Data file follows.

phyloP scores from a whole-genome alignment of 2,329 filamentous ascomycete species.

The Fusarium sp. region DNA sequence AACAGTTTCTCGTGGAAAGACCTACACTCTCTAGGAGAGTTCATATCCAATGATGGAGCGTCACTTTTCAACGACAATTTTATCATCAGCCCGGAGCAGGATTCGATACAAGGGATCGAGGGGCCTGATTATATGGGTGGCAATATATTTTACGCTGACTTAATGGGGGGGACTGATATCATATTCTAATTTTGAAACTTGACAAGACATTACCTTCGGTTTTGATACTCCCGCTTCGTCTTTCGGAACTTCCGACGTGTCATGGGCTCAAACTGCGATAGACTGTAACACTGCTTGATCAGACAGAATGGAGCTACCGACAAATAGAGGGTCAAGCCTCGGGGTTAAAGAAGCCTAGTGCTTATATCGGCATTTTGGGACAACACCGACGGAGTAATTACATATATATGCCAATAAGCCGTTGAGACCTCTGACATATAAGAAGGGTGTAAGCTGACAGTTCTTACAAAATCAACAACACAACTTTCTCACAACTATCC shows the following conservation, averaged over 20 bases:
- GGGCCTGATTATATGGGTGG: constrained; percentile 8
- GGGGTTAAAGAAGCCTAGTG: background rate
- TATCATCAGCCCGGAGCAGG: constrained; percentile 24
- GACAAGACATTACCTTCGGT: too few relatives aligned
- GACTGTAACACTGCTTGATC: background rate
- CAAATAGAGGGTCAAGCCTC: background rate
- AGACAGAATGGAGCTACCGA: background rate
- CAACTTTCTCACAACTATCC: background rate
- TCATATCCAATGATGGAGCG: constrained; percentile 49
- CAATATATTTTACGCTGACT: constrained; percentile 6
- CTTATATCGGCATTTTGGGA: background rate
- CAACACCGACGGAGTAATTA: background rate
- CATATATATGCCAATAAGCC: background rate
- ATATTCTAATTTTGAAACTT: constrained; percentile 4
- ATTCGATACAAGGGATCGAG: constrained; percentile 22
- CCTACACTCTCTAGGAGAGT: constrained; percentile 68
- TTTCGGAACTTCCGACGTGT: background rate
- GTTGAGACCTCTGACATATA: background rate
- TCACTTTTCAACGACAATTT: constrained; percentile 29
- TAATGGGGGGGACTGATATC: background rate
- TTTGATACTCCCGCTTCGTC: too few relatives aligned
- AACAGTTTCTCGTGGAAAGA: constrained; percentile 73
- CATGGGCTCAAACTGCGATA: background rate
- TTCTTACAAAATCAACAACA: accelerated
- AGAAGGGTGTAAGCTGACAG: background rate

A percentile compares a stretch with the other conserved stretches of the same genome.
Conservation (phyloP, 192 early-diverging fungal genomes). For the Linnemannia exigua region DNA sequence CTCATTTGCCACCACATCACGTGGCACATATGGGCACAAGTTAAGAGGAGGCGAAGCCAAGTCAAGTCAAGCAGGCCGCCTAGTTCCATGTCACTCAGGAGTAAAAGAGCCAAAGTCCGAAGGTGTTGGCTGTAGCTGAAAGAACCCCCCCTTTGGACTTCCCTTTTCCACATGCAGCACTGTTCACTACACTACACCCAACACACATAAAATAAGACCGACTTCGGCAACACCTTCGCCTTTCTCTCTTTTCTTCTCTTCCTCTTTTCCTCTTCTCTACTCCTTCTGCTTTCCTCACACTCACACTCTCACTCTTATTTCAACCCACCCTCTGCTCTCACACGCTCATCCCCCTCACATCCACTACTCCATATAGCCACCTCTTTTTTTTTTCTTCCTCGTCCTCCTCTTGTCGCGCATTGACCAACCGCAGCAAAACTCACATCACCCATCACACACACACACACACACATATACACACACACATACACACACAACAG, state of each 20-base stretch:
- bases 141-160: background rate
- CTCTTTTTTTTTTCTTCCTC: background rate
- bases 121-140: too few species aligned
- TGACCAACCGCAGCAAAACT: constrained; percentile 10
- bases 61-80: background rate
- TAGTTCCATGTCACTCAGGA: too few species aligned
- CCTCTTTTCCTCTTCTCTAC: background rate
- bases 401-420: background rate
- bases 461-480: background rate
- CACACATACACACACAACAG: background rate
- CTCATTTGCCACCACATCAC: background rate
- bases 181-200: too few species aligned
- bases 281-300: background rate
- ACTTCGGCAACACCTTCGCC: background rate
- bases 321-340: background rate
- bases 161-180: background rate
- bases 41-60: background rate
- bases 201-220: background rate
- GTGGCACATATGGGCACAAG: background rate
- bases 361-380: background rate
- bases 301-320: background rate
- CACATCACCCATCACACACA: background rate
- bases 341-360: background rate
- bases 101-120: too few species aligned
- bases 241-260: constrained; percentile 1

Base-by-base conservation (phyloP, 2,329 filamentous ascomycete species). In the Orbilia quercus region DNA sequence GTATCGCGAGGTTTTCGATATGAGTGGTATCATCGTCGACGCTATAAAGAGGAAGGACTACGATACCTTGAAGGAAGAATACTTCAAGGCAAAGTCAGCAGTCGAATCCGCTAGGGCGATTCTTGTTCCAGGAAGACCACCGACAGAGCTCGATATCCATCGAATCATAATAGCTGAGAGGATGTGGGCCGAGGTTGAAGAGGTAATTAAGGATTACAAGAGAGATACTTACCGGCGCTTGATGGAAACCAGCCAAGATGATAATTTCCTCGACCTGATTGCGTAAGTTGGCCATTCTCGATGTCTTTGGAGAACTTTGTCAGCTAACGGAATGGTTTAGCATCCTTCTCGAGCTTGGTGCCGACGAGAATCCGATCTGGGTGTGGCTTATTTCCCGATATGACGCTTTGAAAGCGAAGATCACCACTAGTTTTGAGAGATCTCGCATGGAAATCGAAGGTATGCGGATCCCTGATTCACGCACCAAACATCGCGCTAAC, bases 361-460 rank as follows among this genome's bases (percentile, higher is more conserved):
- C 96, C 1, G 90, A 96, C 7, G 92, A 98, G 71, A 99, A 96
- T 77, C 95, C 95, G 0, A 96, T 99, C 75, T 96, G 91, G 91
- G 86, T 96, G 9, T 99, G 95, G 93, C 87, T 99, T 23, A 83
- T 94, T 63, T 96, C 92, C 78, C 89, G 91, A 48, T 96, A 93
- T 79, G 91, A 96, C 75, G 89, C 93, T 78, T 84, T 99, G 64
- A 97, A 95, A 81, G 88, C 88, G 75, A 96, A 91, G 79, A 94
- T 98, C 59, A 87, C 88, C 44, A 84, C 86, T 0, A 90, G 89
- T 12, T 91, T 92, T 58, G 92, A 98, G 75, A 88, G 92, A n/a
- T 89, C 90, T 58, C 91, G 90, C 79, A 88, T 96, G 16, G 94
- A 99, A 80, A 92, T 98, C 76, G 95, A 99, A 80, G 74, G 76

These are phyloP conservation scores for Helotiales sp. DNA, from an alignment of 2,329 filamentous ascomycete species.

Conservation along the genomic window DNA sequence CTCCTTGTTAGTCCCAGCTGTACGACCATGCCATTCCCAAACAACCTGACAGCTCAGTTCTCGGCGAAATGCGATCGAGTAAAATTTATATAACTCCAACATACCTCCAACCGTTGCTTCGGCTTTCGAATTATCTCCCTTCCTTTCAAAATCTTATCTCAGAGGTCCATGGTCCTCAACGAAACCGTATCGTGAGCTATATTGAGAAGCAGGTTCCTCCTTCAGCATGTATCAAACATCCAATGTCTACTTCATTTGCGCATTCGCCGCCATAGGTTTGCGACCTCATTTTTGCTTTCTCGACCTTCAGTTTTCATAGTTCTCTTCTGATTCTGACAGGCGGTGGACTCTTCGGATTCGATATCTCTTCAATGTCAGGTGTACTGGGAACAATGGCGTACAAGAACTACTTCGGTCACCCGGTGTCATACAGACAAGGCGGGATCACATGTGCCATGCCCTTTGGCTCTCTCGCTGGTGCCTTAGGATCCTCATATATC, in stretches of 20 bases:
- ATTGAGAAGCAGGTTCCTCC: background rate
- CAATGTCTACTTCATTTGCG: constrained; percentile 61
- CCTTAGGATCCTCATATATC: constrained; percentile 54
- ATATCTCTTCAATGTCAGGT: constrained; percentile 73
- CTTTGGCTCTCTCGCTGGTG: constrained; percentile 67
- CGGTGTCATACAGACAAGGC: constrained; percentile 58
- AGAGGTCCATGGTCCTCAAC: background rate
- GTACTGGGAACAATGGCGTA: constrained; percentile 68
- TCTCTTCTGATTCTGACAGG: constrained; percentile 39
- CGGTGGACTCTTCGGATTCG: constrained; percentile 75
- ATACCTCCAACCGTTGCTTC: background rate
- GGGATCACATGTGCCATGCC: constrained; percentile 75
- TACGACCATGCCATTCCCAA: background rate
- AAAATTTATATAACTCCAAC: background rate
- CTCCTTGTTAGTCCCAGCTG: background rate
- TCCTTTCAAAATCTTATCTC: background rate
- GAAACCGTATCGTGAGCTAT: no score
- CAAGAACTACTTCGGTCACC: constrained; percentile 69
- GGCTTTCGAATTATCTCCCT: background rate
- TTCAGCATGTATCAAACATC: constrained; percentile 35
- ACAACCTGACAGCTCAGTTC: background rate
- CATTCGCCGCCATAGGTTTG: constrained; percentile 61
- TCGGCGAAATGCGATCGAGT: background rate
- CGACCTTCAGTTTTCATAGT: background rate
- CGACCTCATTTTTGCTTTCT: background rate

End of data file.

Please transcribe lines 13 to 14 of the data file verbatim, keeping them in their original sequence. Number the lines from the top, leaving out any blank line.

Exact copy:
- CTTATATCGGCATTTTGGGA: background rate
- CAACACCGACGGAGTAATTA: background rate